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Former Fannie Mae Exec as White House Chief of Staff?

As White House watchers mull possible replacements for Chief of Staff Rahm Emmanuel, Deputy National Security Adviser Thomas Donilon appears to be on the short list.

Donilon was part of the Obama transition team and served in the Clinton and Carter administrations.

But one listing on his resume could cause President Obama and his vetting team a headache.

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Donilon was also Executive Vice President for Law and Policy at Fannie Mae (2000-2005) during investigations into accounting irregularities at the mortgage giant and was accused of overseeing a lobbying campaign against those investigations in a scathing government report.

It all started back in the headier days of the housing market, just before the boom but just after Freddie Mac admitted to accounting errors in 2003; that's when Fannie and Freddie's overseer, the Office of Federal Housing Enterprise Oversight (OFHEO), which later became the Federal Housing Finance Agency (FHFA) began looking into Fannie Mae's accounting practices. An early report claimed Fannie was using reserves to improve its earnings.

A May 2006 "Report of the Special Examination of Fannie Mae" by OFHEO says Donilon oversaw a major lobbying campaign against the accounting probe by Fannie Mae. Donilon was not accused of participating in the accounting issues, which ultimately led to a $400 million settlement with the Securities and Exchange Commission in 2006 (Fannie Mae did not admit any improprieties). But according to the OFHEO report:

The report is very long and full of instances that show lobbyists under Donilon's charge fought the OFHEO investigation and even tried to counter, pushing an investigation into OFHEO. The report also cites a 2003 email from then COO (and later CEO) Daniel Mudd to Donilon, exposing what OFHEO calls "efforts to generate interagency conflict":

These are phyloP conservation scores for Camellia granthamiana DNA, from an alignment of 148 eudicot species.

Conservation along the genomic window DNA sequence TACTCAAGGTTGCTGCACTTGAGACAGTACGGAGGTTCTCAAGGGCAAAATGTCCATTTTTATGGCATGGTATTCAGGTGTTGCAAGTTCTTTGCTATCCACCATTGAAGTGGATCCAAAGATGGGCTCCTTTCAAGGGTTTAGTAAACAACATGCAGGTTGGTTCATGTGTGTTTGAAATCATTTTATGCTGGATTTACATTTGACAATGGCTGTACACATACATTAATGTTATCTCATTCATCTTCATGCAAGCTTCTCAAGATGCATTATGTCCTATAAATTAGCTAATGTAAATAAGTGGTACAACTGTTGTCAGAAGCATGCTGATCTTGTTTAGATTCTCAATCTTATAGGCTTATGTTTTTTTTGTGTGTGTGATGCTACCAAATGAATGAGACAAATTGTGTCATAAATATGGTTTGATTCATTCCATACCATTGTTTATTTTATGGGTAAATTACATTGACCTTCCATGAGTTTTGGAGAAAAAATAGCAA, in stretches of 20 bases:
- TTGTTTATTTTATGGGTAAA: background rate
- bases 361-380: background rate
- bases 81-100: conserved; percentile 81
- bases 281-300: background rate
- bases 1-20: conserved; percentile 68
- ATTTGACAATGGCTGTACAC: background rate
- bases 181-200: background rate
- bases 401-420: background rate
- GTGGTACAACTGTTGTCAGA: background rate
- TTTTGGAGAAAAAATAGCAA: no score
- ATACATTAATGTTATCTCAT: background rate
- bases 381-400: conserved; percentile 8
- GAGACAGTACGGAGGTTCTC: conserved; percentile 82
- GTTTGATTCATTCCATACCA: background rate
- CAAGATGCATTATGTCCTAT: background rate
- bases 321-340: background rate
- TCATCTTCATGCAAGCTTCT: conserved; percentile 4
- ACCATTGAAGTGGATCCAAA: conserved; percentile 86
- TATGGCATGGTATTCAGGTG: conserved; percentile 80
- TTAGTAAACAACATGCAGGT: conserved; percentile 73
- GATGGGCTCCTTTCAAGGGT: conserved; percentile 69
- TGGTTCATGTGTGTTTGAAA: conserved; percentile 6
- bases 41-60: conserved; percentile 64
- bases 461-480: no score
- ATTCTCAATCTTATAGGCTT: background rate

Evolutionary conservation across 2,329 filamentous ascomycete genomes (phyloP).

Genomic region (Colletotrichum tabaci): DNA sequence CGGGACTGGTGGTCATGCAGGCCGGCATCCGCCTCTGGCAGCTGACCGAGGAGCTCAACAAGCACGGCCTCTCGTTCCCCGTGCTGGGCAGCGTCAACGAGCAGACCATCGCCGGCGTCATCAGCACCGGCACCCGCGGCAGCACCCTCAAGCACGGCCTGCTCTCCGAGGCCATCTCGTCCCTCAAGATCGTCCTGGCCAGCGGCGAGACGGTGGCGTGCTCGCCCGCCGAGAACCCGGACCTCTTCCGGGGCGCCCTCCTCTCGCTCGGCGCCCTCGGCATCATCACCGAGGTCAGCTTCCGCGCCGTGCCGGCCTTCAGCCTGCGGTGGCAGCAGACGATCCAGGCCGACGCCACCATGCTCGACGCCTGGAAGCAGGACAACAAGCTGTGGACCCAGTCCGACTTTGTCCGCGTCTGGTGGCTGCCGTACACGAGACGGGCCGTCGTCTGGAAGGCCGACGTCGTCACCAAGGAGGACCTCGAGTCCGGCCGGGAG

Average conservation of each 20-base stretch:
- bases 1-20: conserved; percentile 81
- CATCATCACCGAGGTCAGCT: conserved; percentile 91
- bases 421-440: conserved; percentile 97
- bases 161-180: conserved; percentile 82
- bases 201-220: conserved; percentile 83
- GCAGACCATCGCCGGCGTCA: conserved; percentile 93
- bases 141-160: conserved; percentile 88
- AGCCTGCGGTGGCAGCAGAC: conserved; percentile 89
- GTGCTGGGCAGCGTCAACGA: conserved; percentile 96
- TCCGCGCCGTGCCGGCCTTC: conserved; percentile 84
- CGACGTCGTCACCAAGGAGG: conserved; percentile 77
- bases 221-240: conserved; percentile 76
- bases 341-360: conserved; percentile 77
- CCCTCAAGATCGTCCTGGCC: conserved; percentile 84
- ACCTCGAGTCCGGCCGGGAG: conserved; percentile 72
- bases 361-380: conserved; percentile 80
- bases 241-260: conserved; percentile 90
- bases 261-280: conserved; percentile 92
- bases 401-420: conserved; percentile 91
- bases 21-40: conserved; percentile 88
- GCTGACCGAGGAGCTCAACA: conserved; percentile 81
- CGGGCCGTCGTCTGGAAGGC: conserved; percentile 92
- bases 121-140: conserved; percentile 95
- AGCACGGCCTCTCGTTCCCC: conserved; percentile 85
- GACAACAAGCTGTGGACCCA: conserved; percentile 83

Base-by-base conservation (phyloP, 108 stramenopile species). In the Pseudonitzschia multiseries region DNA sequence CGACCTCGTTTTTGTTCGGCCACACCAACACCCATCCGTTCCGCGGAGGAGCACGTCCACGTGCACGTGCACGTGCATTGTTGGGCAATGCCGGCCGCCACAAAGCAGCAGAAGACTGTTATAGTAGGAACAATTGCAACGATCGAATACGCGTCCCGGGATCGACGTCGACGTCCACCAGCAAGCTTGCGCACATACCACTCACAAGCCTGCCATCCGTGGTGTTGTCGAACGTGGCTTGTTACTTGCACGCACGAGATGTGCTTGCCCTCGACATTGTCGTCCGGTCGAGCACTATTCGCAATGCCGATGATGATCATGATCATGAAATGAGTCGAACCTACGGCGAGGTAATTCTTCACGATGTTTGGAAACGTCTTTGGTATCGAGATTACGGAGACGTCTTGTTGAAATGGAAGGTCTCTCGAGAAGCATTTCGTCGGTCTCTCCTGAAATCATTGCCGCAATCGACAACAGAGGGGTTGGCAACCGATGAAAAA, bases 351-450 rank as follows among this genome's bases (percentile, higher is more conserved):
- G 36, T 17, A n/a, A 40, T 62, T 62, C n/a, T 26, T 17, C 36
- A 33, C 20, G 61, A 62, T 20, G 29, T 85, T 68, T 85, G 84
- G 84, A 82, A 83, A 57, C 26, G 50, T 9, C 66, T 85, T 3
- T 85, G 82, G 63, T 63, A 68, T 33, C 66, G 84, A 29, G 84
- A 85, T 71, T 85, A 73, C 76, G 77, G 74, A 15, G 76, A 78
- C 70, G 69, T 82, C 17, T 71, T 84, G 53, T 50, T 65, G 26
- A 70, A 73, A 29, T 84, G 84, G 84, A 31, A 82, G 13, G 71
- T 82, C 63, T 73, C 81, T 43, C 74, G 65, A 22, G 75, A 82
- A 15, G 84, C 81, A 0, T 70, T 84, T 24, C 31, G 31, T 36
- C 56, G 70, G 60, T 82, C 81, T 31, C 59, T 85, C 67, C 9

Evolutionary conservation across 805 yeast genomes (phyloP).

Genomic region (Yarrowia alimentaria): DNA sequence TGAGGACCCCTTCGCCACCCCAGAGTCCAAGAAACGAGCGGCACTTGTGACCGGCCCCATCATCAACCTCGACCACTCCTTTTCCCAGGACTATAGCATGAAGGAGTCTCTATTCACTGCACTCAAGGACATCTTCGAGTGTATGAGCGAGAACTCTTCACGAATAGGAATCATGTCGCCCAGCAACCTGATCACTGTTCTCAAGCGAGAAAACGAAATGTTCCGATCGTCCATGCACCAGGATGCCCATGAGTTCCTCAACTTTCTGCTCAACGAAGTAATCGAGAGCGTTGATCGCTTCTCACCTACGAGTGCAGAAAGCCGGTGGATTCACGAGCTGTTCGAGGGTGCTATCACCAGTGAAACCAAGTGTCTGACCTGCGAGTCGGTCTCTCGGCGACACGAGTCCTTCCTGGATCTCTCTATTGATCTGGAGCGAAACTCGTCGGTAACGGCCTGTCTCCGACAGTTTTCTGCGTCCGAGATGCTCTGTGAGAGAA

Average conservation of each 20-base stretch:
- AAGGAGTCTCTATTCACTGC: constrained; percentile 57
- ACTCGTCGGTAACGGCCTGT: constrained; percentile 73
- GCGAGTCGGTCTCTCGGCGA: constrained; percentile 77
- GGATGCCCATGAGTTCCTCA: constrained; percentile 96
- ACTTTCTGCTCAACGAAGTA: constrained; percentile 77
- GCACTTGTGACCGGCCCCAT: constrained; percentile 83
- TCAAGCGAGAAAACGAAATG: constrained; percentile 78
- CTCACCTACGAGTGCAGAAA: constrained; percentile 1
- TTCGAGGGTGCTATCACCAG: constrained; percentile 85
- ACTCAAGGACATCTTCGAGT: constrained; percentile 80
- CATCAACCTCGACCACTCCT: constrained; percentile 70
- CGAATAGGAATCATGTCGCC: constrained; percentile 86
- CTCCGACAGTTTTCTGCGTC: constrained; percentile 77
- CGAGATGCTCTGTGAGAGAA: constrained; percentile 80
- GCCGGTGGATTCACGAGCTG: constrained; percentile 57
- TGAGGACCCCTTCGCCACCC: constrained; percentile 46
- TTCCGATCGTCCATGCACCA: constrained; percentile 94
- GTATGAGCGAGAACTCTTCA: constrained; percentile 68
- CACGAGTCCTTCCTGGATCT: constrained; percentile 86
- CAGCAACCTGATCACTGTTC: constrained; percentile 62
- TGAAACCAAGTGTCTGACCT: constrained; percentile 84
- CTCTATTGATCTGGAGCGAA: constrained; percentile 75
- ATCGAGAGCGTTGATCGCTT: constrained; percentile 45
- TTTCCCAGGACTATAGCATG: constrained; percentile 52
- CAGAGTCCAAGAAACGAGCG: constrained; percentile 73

I spoke to [a Treasury Department official], he had agreed to talk to [the SEC] on "what to do if OFHEO was not falling in line" already ([another Treasury official] had already bent his ear about OFHEO obstructionism)…promised me he'd check in to see where things were and would call [the SEC] when needed.

Donilon left Fannie Mae in 2005, before the release of the report and of course well before the conservatorship. For those of you keeping track, from 2001 to 2003, Donilon received $1,889,821 in bonuses from Fannie Mae. Now he's up for a job that would put him right in the center of White House policy-making, and vital discussions and decisions relating to the future of housing finance.

"Given that the disposition of Fannie and Freddie will be a top issue leading into the 2012 election, the White House will need to consider the perception involved in having a former top Fannie official in such a high profile position in the West Wing," says and industry insider.

It's no secret, given all the Congressional hearings following the fall of Fannie and Freddie and the ensuing government conservatorship, that Fannie Mae did not take well to government regulation. Ask any taxpayer. That's why the top management was ousted and a kinder gentler Fannie and Freddie are supposedly kowtowing to their conservators and doing their best to save the housing market.

Still, with reform of the two mortgage giants on the administration's front burner, I have to ask how someone who was a part of the old guard at Fannie Mae becomes part of the new guard at the White House without a few raised eyebrows.

I have contacted Mr. Donilon's office as well as the White House for comment. So far no responses.

Questions? Comments? RealtyCheck@cnbc.comAnd follow me on Twitter @Diana_Olick

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  • Diana Olick serves as CNBC's real estate correspondent as well as the editor of the Realty Check section on CNBC.com.

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